Herbal Supplement Industry Fights Back
Company files suit against the FTC to protect right to share historical use claims with consumers.
By Editorial Staff
On June 25, 2008, an herb company filed suit against the Federal Trade Commission (FTC), claiming it has the right to inform customers about the historical use of herbs in treating disease.Houston attorney Richard Jaffe, Esq., filed the suit on behalf of New Mexico-based Native Essence Herb Company and its owners, Mark and Marianne Hershiser.
"Herb sellers should be able to tell consumers that an herb has a long historical use to treat a disease," said Jaffe, a health care litigator and the author of Galileo's Lawyer, an inside look at the battles between government and complementary and alternative medicine. "The FTC's prohibition of this kind of truthful information is unreasonable and unconstitutional."
According to the suit, "The FTC's dietary supplement advertising guidelines with respect to claims concerning the historical use of herbs violate the First Amendment" and "Plaintiffs can accurately and completely quote or provide a link to information contained on any informational federal government website concerning herbs or herbal remedies." The suit also seeks "a preliminary and permanent injunction barring the FTC from enforcing its policies prohibiting truthful statements concerning the historical use of herbs against the Plaintiffs and all other persons or companies."
In April, the FTC informed Native Essence that its Web site "contained false, leading or unsubstantiated claims," including claims that Native Americans and other cultures have used some of the listed herbs for hundreds or thousands of years. The FTC, which had received no consumer complaints, threatened to file an injunction against the company, despite the Hershisers' contention that much of the historical information posted on their site is taken from federal government Web sites. The commission also sent a stipulated consent agreement requesting all proceeds from the sale of specific herbs unless Native Essence could demonstrate it lacked adequate funds to do so.
The Hershisers removed the historical information from the company Web site, but then chose to file suit against the FTC rather than acquiesce to the commission's demands. They hope the courts will decide herbal companies can provide consumers with information taken from government Web sites and other recognized legitimate sources.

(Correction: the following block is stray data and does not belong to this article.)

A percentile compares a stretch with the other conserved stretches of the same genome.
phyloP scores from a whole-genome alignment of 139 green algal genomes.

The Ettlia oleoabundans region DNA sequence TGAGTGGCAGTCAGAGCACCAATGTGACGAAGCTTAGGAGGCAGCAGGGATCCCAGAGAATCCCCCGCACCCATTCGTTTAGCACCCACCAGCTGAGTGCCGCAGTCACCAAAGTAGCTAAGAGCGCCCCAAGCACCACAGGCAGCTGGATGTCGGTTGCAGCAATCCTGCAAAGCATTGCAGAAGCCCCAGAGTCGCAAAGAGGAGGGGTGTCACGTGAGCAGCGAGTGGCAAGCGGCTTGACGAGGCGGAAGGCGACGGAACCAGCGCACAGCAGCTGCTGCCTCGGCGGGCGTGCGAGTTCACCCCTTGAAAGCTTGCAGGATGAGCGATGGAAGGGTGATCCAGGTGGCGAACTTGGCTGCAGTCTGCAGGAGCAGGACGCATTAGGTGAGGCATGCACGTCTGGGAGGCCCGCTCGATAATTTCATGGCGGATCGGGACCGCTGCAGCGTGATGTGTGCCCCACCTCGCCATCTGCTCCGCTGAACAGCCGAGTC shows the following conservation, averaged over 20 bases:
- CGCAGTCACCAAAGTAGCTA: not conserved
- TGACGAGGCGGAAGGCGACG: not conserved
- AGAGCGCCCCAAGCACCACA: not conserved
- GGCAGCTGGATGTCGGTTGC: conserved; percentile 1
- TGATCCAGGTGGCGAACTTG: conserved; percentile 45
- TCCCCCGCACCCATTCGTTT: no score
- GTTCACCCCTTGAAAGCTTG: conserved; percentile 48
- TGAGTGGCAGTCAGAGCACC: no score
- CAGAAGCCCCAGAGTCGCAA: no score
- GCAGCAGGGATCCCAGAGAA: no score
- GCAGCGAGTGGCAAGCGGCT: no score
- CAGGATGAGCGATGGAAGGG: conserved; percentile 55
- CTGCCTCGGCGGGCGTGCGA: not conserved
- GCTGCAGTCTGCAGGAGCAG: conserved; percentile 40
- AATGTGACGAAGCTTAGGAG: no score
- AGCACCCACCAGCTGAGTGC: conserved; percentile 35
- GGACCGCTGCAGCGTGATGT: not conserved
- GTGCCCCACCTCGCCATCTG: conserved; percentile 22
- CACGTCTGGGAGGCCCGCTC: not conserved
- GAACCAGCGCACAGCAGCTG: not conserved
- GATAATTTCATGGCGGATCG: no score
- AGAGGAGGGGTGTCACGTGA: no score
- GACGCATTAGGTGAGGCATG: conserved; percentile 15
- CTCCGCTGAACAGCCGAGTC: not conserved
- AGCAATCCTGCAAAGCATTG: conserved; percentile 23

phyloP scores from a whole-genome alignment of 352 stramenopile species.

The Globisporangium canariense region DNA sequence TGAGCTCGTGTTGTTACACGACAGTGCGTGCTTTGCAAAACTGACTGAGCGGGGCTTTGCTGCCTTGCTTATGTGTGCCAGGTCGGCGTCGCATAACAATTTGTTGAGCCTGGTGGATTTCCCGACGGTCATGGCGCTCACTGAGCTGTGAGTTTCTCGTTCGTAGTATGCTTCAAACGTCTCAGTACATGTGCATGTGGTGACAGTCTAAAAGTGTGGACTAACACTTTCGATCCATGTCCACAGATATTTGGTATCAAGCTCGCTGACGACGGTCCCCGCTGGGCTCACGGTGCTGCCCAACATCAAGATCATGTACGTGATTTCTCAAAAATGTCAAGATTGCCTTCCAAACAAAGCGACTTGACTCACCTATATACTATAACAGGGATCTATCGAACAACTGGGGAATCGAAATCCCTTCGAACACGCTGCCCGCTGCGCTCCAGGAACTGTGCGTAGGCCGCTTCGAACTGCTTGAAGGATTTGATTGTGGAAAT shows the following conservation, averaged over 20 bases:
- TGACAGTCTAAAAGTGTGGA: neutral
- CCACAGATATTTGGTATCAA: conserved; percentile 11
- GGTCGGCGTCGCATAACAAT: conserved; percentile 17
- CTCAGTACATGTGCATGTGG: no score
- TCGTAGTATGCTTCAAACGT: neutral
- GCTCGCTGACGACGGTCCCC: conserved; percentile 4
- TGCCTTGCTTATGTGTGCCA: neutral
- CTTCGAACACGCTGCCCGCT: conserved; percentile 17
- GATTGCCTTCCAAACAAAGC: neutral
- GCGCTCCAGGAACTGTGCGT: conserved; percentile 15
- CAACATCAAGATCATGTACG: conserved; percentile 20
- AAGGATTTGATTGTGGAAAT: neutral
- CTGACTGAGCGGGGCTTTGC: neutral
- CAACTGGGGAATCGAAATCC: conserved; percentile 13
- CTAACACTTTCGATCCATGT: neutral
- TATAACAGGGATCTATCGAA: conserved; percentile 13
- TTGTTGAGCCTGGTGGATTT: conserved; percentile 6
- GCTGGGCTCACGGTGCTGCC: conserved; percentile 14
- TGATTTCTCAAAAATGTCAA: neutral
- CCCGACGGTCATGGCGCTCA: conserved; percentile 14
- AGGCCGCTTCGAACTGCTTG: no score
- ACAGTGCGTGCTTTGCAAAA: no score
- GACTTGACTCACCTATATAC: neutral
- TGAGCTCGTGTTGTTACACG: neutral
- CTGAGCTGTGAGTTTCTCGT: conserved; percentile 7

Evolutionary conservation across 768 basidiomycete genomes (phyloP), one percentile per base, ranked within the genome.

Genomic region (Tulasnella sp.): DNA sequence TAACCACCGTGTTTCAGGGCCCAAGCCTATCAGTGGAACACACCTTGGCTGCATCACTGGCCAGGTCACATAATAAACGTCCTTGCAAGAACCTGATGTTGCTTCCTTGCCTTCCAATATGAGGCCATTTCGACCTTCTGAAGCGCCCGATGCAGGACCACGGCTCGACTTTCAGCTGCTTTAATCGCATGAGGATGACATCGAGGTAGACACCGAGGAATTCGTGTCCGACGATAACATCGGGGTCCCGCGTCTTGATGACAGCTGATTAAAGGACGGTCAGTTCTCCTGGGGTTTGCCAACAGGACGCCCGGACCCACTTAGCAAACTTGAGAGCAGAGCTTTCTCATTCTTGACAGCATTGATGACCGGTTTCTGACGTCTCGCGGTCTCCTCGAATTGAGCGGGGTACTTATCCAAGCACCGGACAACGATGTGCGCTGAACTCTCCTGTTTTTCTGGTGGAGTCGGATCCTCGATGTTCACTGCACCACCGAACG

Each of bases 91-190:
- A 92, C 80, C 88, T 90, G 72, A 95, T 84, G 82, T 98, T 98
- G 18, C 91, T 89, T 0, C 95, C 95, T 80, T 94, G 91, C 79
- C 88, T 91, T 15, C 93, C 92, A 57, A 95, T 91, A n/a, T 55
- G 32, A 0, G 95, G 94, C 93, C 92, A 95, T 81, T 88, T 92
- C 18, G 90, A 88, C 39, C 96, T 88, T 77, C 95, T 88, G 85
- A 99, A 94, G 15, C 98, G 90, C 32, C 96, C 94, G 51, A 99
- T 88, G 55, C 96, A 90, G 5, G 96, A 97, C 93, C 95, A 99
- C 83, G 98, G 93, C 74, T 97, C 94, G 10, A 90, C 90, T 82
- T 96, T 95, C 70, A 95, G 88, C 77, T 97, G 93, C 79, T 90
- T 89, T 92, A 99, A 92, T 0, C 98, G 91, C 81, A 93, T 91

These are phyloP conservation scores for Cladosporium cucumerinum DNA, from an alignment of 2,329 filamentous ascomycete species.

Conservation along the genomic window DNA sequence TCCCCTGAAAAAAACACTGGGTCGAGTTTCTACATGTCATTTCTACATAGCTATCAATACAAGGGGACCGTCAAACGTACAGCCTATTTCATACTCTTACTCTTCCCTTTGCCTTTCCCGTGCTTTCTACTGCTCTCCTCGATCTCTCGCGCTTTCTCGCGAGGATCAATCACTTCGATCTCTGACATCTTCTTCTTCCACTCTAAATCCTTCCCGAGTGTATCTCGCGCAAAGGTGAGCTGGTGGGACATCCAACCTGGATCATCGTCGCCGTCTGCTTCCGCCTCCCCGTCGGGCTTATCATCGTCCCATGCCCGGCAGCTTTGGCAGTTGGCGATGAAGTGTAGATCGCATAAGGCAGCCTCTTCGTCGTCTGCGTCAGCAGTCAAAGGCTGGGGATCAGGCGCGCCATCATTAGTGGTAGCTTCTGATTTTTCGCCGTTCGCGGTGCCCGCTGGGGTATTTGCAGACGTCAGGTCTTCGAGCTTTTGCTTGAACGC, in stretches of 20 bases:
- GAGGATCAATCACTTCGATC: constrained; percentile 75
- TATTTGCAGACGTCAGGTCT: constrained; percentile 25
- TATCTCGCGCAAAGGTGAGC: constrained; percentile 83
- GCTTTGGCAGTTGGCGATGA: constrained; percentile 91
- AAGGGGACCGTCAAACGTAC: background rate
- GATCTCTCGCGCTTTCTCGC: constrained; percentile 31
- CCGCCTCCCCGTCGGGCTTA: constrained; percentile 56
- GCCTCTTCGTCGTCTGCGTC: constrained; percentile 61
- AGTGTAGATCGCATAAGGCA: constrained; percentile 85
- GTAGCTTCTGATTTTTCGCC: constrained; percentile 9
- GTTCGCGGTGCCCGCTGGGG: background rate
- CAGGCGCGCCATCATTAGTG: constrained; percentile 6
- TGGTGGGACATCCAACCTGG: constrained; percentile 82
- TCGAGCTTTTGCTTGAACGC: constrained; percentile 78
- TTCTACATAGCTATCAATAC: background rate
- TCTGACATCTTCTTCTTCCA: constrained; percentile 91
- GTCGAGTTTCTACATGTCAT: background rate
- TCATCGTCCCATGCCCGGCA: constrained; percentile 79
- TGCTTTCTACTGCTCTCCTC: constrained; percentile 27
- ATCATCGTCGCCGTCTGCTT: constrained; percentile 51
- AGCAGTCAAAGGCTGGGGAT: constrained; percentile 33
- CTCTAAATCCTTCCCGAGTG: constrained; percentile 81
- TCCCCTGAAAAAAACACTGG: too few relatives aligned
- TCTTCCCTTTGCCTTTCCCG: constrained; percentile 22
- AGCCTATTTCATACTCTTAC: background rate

"What (the Hershisers) did was put on their Web site information from studies done around the world," said Jaffe. "[Mark Hershiser] doesn't make this stuff up. A substantial portion of what he was posting is from federal government Web sites. But the argument is that if the government posts this information on a Web site it's OK, but it's not OK if you're a company trying to sell herbs."
"This is a precedent-setting case," added Jaffe. "The issue has never been litigated; it not only affects the Hershisers, but all companies which sell herbal products."
The FTC guideline, Dietary Supplements: An Advertising Guide for Industry, addresses historical claims in section II C (2), "Claims Based on Traditional Uses":
In assessing claims based on traditional use, the FTC will look closely at consumer perceptions and specifically at whether consumers expect such claims to be backed by supporting scientific evidence. Advertising claims based solely on traditional use should be presented carefully to avoid the implication that the product has been scientifically evaluated for efficacy. The degree of qualification necessary to communicate the absence of scientific substantiation for a traditional use claim will depend in large part on consumer understanding of this category of products. As consumer awareness of and experience with "traditional use" supplements evolve, the extent and type of qualification necessary is also likely to change.
There are some situations, however, where traditional use evidence alone will be inadequate to substantiate a claim, even if that claim is carefully qualified to convey the limited nature of the support. In determining the level of substantiation necessary to substantiate a claim, the FTC assesses, among other things, the consequences of a false claim. Claims that, if unfounded, could present a substantial risk of injury to consumer health or safety will be held to a higher level of scientific proof. For that reason, an advertiser should not suggest, either directly or indirectly, that a supplement product will provide a disease benefit unless there is competent and reliable scientific evidence to substantiate that benefit. The FTC will closely scrutinize the scientific support for such claims, particularly where the claim could lead consumers to forego other treatments that have been validated by scientific evidence, or to self-medicate for potentially serious conditions without medical supervision.
According to Jaffe, no case law exists to support enforcement of the guideline. A complete copy of Dietary Supplements: An Advertising Guide for Industry is available online.
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Date Last Modified - Friday, 17-Oct-2008 12:11:17 PDT